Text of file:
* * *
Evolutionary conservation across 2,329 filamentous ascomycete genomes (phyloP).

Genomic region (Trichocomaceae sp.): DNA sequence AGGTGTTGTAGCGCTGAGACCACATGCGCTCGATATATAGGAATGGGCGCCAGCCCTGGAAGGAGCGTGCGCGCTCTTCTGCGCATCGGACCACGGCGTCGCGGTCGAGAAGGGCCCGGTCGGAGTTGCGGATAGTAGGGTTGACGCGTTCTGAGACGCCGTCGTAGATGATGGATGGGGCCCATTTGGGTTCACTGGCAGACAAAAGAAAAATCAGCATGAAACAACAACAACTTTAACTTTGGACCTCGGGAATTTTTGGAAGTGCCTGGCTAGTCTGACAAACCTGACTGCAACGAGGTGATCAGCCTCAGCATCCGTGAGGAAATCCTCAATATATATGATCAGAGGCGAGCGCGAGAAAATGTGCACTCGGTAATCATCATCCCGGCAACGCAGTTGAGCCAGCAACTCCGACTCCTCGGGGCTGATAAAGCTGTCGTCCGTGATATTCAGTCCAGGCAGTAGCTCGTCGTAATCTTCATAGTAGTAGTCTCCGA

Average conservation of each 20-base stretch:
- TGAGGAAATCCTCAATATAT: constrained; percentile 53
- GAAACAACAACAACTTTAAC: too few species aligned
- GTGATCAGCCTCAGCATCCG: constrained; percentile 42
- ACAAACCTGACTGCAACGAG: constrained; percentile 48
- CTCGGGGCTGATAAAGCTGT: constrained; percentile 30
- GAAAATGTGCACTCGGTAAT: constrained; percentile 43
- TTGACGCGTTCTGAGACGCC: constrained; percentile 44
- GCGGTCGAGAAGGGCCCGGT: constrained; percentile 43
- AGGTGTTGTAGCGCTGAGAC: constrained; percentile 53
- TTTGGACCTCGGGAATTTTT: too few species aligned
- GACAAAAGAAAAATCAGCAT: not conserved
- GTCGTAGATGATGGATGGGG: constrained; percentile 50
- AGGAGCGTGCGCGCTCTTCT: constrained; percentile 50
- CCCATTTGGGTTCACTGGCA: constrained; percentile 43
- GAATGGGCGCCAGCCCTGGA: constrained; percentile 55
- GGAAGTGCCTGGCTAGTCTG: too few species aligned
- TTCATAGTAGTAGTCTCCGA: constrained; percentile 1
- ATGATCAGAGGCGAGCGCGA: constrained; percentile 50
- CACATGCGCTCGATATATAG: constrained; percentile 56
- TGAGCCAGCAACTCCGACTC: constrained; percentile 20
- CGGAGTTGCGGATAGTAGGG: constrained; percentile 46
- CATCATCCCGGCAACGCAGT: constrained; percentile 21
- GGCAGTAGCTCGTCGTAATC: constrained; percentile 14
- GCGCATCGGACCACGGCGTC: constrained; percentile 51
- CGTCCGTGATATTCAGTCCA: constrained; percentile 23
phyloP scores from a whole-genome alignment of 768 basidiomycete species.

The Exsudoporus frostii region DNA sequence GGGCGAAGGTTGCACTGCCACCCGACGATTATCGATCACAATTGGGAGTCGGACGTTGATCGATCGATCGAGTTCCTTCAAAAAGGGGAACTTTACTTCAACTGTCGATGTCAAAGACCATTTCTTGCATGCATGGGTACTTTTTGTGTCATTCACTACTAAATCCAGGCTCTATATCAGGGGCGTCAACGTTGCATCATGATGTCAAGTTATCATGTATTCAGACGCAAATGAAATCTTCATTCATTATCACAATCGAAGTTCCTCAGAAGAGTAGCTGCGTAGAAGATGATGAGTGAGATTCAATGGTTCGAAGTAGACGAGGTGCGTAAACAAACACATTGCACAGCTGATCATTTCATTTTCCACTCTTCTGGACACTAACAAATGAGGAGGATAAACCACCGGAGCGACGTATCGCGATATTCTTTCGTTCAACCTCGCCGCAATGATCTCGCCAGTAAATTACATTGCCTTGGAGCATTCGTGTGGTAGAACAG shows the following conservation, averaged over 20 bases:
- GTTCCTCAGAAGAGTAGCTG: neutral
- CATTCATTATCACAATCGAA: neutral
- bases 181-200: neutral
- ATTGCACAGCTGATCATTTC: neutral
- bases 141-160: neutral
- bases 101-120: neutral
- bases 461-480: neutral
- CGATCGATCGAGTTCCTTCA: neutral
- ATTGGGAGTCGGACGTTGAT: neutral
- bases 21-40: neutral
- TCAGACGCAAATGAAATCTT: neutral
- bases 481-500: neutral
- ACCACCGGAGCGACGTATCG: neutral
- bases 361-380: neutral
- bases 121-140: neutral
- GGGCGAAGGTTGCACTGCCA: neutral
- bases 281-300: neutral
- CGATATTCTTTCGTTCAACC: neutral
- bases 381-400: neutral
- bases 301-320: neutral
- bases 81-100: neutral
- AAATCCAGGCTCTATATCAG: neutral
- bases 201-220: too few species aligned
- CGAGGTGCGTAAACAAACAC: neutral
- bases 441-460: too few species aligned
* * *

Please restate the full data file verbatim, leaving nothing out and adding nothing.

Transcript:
Evolutionary conservation across 2,329 filamentous ascomycete genomes (phyloP).

Genomic region (Trichocomaceae sp.): DNA sequence AGGTGTTGTAGCGCTGAGACCACATGCGCTCGATATATAGGAATGGGCGCCAGCCCTGGAAGGAGCGTGCGCGCTCTTCTGCGCATCGGACCACGGCGTCGCGGTCGAGAAGGGCCCGGTCGGAGTTGCGGATAGTAGGGTTGACGCGTTCTGAGACGCCGTCGTAGATGATGGATGGGGCCCATTTGGGTTCACTGGCAGACAAAAGAAAAATCAGCATGAAACAACAACAACTTTAACTTTGGACCTCGGGAATTTTTGGAAGTGCCTGGCTAGTCTGACAAACCTGACTGCAACGAGGTGATCAGCCTCAGCATCCGTGAGGAAATCCTCAATATATATGATCAGAGGCGAGCGCGAGAAAATGTGCACTCGGTAATCATCATCCCGGCAACGCAGTTGAGCCAGCAACTCCGACTCCTCGGGGCTGATAAAGCTGTCGTCCGTGATATTCAGTCCAGGCAGTAGCTCGTCGTAATCTTCATAGTAGTAGTCTCCGA

Average conservation of each 20-base stretch:
- TGAGGAAATCCTCAATATAT: constrained; percentile 53
- GAAACAACAACAACTTTAAC: too few species aligned
- GTGATCAGCCTCAGCATCCG: constrained; percentile 42
- ACAAACCTGACTGCAACGAG: constrained; percentile 48
- CTCGGGGCTGATAAAGCTGT: constrained; percentile 30
- GAAAATGTGCACTCGGTAAT: constrained; percentile 43
- TTGACGCGTTCTGAGACGCC: constrained; percentile 44
- GCGGTCGAGAAGGGCCCGGT: constrained; percentile 43
- AGGTGTTGTAGCGCTGAGAC: constrained; percentile 53
- TTTGGACCTCGGGAATTTTT: too few species aligned
- GACAAAAGAAAAATCAGCAT: not conserved
- GTCGTAGATGATGGATGGGG: constrained; percentile 50
- AGGAGCGTGCGCGCTCTTCT: constrained; percentile 50
- CCCATTTGGGTTCACTGGCA: constrained; percentile 43
- GAATGGGCGCCAGCCCTGGA: constrained; percentile 55
- GGAAGTGCCTGGCTAGTCTG: too few species aligned
- TTCATAGTAGTAGTCTCCGA: constrained; percentile 1
- ATGATCAGAGGCGAGCGCGA: constrained; percentile 50
- CACATGCGCTCGATATATAG: constrained; percentile 56
- TGAGCCAGCAACTCCGACTC: constrained; percentile 20
- CGGAGTTGCGGATAGTAGGG: constrained; percentile 46
- CATCATCCCGGCAACGCAGT: constrained; percentile 21
- GGCAGTAGCTCGTCGTAATC: constrained; percentile 14
- GCGCATCGGACCACGGCGTC: constrained; percentile 51
- CGTCCGTGATATTCAGTCCA: constrained; percentile 23
phyloP scores from a whole-genome alignment of 768 basidiomycete species.

The Exsudoporus frostii region DNA sequence GGGCGAAGGTTGCACTGCCACCCGACGATTATCGATCACAATTGGGAGTCGGACGTTGATCGATCGATCGAGTTCCTTCAAAAAGGGGAACTTTACTTCAACTGTCGATGTCAAAGACCATTTCTTGCATGCATGGGTACTTTTTGTGTCATTCACTACTAAATCCAGGCTCTATATCAGGGGCGTCAACGTTGCATCATGATGTCAAGTTATCATGTATTCAGACGCAAATGAAATCTTCATTCATTATCACAATCGAAGTTCCTCAGAAGAGTAGCTGCGTAGAAGATGATGAGTGAGATTCAATGGTTCGAAGTAGACGAGGTGCGTAAACAAACACATTGCACAGCTGATCATTTCATTTTCCACTCTTCTGGACACTAACAAATGAGGAGGATAAACCACCGGAGCGACGTATCGCGATATTCTTTCGTTCAACCTCGCCGCAATGATCTCGCCAGTAAATTACATTGCCTTGGAGCATTCGTGTGGTAGAACAG shows the following conservation, averaged over 20 bases:
- GTTCCTCAGAAGAGTAGCTG: neutral
- CATTCATTATCACAATCGAA: neutral
- bases 181-200: neutral
- ATTGCACAGCTGATCATTTC: neutral
- bases 141-160: neutral
- bases 101-120: neutral
- bases 461-480: neutral
- CGATCGATCGAGTTCCTTCA: neutral
- ATTGGGAGTCGGACGTTGAT: neutral
- bases 21-40: neutral
- TCAGACGCAAATGAAATCTT: neutral
- bases 481-500: neutral
- ACCACCGGAGCGACGTATCG: neutral
- bases 361-380: neutral
- bases 121-140: neutral
- GGGCGAAGGTTGCACTGCCA: neutral
- bases 281-300: neutral
- CGATATTCTTTCGTTCAACC: neutral
- bases 381-400: neutral
- bases 301-320: neutral
- bases 81-100: neutral
- AAATCCAGGCTCTATATCAG: neutral
- bases 201-220: too few species aligned
- CGAGGTGCGTAAACAAACAC: neutral
- bases 441-460: too few species aligned